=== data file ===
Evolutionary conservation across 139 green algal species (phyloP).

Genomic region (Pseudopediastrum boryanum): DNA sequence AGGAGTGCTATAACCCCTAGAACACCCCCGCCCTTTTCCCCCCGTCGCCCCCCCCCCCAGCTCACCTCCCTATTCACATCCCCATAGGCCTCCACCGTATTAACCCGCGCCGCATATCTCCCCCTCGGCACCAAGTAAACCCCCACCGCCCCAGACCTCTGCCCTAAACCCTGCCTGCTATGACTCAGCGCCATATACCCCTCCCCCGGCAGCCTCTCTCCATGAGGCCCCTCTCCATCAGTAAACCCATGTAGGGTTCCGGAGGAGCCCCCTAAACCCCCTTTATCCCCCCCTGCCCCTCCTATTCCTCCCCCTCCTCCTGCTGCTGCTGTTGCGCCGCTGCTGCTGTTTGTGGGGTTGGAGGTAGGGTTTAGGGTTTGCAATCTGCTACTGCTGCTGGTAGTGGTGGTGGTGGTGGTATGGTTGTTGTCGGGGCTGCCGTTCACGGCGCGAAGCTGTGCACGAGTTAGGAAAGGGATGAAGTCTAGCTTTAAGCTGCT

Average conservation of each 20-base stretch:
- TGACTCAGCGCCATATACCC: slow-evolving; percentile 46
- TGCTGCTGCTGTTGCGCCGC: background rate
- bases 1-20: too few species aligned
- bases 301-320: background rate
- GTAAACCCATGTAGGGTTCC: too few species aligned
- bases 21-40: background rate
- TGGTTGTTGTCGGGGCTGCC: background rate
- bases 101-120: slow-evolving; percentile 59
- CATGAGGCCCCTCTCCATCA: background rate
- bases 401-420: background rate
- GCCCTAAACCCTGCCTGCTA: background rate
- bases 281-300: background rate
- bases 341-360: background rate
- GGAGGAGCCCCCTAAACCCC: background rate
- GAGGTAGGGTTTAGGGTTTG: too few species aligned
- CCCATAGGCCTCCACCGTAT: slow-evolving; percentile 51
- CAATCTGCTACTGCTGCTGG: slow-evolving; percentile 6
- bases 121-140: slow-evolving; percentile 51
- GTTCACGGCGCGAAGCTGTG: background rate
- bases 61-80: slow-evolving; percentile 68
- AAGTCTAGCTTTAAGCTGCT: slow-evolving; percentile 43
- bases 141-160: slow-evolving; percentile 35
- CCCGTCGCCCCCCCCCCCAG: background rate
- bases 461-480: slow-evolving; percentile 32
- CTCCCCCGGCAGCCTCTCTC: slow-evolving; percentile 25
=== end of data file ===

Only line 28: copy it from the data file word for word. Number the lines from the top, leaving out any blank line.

- CTCCCCCGGCAGCCTCTCTC: slow-evolving; percentile 25